a. JPLAY, www.jplay.eu for a., c., d., f..g.

            b. J. River Media Center, www.jriver.com  for a., b., e., f., g.

            c. FOOBAR2000, www.foobar2000.org for a., b., c., f., g.

            d. Steinberg's Wavelab Elements 7, www.steinberg.net/en/products/wavelab.html for a., b., c., f., g., and the ability to also record audio from analog sources such as phono, radio, tape, etc., and all digital sources.

            e. PowerDVD 11, www.cyberlink.com which can play back the 5.1 high definition surround files.

5. Superb output of the signal.

a. HDMI is the only way of getting high bit rate multi-channel audio out, at least with 2 channel audio, it's sound quality is equivalent to TosLink or USB output

     b. TosLink and standard USB 2.0 are about equivalent sound-wise probably due to their inherent jitter numbers and are unworthy of high end status.

     c. FireWire appears to be dead except as a method for some pro units.

     d. S/PDIF or AES-EBU when done correctly seems to be the way to go without any other processing between the computer and D/A converter for two channel audio. But using the motherboard's output is not great as noise from the CPU and motherboard components rides along with the signal. On the other hand using these outputs from a very good to great soundcard, such as the 2 channel @JULI or the multi-channel Xonar HDAV 1.3 with SPDIF, HDMI and 8 channel analog output, work very well.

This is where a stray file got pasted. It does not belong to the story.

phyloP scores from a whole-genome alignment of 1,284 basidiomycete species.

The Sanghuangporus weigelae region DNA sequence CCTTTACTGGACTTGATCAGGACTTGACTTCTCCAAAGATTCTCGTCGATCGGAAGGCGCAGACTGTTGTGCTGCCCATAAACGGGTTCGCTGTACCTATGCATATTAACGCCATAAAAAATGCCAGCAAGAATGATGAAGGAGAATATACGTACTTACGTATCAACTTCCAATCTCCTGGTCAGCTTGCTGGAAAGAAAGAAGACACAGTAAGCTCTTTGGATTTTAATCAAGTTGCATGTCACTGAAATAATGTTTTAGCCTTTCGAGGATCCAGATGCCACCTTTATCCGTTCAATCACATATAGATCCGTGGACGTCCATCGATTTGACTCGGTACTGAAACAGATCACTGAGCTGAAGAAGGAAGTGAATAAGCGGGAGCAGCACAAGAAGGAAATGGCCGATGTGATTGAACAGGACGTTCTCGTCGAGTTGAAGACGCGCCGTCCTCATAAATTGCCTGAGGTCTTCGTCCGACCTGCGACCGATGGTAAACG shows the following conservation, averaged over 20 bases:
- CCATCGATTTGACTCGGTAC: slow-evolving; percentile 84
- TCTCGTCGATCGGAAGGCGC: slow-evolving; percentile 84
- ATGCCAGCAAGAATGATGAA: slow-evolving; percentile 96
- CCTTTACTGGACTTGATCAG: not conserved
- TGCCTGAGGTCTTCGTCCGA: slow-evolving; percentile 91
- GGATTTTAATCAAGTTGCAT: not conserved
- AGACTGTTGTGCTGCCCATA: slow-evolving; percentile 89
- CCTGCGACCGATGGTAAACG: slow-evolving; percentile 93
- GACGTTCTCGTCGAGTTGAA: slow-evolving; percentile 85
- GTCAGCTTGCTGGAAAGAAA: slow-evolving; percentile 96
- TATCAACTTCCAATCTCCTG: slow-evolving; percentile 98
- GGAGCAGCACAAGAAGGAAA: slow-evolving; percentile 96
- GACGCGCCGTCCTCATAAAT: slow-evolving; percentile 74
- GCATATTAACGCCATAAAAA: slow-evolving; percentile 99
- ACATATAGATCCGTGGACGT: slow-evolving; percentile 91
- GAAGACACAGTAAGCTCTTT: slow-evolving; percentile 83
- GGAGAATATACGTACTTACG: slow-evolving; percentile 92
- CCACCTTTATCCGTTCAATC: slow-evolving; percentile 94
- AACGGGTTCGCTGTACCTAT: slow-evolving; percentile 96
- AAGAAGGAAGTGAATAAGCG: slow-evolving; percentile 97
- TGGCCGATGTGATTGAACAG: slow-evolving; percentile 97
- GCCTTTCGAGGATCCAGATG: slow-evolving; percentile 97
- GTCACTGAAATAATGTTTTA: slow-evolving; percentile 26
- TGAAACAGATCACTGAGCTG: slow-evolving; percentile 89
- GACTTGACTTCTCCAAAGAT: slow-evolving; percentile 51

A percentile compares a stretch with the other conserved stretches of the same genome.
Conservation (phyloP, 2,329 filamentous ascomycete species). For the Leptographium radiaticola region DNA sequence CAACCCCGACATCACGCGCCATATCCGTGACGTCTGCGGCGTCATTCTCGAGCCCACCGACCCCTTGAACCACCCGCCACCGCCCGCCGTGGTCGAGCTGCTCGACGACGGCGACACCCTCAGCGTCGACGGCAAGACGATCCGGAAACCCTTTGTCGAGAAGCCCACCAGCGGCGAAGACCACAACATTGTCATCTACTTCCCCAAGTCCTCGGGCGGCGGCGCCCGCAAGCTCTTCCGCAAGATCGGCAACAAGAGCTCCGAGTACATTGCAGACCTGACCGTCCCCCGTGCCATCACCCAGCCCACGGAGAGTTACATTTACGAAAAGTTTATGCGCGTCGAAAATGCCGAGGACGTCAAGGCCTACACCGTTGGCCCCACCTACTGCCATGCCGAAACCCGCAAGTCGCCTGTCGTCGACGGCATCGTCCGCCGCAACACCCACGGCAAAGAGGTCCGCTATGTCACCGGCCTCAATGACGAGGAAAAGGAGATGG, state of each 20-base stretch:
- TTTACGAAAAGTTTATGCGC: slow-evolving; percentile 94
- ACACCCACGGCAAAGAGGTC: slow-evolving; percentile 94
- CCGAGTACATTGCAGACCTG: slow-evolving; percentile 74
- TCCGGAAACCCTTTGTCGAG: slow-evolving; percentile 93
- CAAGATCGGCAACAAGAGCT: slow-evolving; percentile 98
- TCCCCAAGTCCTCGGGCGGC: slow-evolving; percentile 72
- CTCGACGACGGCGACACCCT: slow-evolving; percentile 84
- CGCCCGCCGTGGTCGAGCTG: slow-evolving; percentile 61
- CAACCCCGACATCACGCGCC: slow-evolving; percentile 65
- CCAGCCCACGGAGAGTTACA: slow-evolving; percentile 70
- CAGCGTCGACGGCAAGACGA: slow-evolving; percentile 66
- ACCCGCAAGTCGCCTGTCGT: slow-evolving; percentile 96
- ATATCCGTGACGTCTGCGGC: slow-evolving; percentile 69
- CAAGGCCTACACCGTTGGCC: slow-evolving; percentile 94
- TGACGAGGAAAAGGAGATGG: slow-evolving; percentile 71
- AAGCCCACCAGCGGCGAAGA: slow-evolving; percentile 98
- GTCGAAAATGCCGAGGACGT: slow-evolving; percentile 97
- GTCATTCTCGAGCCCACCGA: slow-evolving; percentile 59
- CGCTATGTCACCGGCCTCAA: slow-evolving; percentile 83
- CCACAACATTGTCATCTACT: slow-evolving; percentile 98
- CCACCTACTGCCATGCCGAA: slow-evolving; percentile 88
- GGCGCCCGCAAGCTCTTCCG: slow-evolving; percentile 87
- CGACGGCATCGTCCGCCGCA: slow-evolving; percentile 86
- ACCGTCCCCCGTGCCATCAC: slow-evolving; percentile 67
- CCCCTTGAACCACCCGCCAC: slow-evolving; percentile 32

e. Asynchronous USB output using one of the many USB DACS or USB to SPDIF converters at present is the best sounding way of retrieving two channel digital data from a computer or server.

    f. If one has a very good preamp, or does not require the ability to play back vinyl or analog tapes, a good to superb sound card with analog output, possibly directly feeding to the amplifiers, is the way to go as the computer can do volume control and digital signal processing.

 

Downloads are usually controlled by the site's own proprietary program which will allow one to determine where the files should be stored, when the download should occur, and make sure that if the contact is broken that you will not lose the remainder of the files. How long it will take is determined by the file size and the speed of both the company's uplink and your downlink. At least in my system, it takes about 15 minutes to download a CD sized file and about an hour for an SACD or DVD-Audio sized one.